Specifying compiler for 'make' to use
I have a driver that I need to compile that comes with a simple makefile and a few supporting files. In FC3 with gcc3.2 all I had to do is run 'make' and it compiled just fine.
Now I am in FC4, which ships with gcc4, and the driver is apparently incompatible with gcc4.
Lucky me, gcc3.2 is included on the FC4 cd's and I have installed it.
How do I compile the driver using gcc3.2, though? The system still defaults to gcc4, and complains when I try to run 'make'.
I have tried to remove gcc4, but a bug in FC4 makes it extremely difficult.
I have heard of cases where people made minor changes to the supporting files and got an older driver to work with gcc4, but that is above me.
So, any help?
This is how we used to do it for kernel compile.
we dont do this anymore by the way because 3.3 fixed the issues with 3.0 :)
make CC=/opt/gcc.2.95.3/bin/gcc dep && clean && bzImage ; for example
New error now that I am using the correct compiler:
Any more help?
Quick note that I forgot.
A search for files in the directory that contain the word "pentium4" turns up zip.
Some googling indicated that commenting such a line out would cure it, but I don't have a line like that.
that would be -mtune=pentium4 somewhere in
i think -- just an slightly educated guess
they build one compiler so it uses the tune flag and the other compiler without
silly fedora people
I've been having this same problem, and the only way I've found to get around it is to use the windows driver with ndiswrapper.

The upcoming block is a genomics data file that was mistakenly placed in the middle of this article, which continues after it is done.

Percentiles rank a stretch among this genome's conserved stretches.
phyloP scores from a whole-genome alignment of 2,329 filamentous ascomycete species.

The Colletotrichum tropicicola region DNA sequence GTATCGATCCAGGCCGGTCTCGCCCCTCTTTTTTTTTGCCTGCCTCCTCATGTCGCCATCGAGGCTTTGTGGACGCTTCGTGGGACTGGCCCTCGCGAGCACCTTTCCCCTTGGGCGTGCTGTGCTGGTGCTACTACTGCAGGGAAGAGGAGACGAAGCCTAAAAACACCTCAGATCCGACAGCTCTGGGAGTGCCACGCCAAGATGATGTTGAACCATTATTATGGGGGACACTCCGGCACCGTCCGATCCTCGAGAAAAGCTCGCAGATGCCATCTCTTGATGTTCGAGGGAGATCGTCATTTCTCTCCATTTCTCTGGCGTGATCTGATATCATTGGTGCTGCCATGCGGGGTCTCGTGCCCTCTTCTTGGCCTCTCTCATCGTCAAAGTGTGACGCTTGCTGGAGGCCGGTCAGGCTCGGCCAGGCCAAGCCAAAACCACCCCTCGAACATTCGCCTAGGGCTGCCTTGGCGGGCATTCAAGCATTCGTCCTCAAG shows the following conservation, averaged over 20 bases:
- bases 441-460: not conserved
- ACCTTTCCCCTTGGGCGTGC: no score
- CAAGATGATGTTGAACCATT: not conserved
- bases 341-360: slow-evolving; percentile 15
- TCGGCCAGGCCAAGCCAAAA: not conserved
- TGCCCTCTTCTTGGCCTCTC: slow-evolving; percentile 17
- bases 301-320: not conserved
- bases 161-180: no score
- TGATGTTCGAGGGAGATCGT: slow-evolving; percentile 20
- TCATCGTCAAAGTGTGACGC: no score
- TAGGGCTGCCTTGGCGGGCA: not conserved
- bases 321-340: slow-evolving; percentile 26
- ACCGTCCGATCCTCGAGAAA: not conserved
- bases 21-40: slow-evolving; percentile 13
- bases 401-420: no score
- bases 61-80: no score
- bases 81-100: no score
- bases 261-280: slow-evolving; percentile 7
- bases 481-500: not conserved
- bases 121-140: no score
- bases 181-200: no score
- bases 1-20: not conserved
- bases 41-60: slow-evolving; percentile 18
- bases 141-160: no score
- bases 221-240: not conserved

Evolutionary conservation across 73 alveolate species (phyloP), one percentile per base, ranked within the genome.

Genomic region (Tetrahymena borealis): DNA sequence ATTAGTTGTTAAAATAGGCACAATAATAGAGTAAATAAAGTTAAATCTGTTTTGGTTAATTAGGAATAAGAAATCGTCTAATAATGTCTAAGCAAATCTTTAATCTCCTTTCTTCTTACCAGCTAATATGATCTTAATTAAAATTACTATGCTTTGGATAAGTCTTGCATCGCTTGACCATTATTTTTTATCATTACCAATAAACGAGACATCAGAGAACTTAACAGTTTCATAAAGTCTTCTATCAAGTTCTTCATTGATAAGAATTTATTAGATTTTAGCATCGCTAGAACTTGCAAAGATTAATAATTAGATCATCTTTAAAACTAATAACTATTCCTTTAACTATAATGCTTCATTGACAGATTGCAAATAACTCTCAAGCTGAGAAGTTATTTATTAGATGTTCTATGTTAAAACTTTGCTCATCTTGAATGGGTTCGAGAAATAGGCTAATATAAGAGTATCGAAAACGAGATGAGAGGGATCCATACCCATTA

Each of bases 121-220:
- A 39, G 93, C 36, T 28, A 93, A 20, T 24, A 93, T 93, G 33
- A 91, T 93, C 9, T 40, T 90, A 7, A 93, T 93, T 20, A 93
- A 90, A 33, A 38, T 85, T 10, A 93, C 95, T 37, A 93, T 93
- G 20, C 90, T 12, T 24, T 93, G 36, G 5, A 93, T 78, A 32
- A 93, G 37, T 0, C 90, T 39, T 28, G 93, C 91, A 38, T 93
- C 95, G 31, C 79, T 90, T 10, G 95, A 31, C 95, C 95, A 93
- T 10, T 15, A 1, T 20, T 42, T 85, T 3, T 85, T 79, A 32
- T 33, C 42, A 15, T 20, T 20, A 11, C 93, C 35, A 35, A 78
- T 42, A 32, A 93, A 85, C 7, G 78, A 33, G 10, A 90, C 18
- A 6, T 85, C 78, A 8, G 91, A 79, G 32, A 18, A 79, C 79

I went looking for that "-mtune=pentium4" line in both the driver makefile and the kernel makefile and couldn't find it in either, but after some googling, I came upon the GCC Optimization flags "-march" and "-mcpu", both of which take values such as pentium4. Unfortunately, I searched for these tags in both makefiles and couldn't find them either.
In the driver makefile, however, there is this "-O6" tag which might be some sort of optimization but it still didn't compile after removing that line.
All in all, that mtune/march/mcpu flag is being added somewhere I don't know about (I new to linux so I really don't have much clue how this works). Installing the ndiswrapper driver was very easy though. Simply download ndiswrapper from sourcefourge, extract it and run make / make install. Then download the windows Realtek 8180 driver and extract it. Then type:
ndiswrapper -i realtek_driver_name.inf
That installed it and loaded int for me. The nice thing about the ndiswrapper driver (although I hate using a windows driver) was that it loaded into the Network Configuration Dialog that ships with Fedora. (You might have to manually add the wireless connection, but the hardware is installed.
Hope this works for others.
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